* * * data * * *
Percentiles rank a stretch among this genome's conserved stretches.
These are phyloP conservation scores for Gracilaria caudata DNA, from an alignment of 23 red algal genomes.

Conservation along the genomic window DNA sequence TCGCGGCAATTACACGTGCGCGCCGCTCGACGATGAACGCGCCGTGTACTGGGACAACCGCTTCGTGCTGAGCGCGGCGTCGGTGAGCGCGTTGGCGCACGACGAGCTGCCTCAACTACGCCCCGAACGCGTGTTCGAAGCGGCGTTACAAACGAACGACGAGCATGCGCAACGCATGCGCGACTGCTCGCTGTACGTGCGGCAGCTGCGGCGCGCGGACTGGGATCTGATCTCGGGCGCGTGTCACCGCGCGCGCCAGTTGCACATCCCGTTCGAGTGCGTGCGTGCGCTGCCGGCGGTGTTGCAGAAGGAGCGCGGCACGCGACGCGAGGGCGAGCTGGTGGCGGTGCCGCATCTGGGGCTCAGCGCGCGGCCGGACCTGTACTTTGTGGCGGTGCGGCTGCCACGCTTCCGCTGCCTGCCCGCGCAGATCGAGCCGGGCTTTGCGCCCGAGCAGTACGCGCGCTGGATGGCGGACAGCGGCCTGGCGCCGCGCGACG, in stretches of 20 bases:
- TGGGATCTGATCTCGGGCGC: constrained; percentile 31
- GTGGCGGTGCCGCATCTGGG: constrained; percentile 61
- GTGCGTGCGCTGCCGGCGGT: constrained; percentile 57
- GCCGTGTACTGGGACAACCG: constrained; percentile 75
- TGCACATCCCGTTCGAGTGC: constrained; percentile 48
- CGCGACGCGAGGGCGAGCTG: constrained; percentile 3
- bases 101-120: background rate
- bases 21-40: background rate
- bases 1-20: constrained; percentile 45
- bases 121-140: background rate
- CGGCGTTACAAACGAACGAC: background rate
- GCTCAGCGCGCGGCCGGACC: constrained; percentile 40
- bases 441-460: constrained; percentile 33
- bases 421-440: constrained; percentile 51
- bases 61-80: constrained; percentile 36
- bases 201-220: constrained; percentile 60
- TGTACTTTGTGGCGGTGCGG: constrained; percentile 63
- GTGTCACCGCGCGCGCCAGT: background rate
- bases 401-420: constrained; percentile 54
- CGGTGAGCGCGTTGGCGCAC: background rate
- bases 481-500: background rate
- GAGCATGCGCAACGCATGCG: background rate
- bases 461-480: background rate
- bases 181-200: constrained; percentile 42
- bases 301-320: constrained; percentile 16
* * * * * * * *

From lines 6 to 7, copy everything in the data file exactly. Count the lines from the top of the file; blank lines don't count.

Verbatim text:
- GTGCGTGCGCTGCCGGCGGT: constrained; percentile 57
- GCCGTGTACTGGGACAACCG: constrained; percentile 75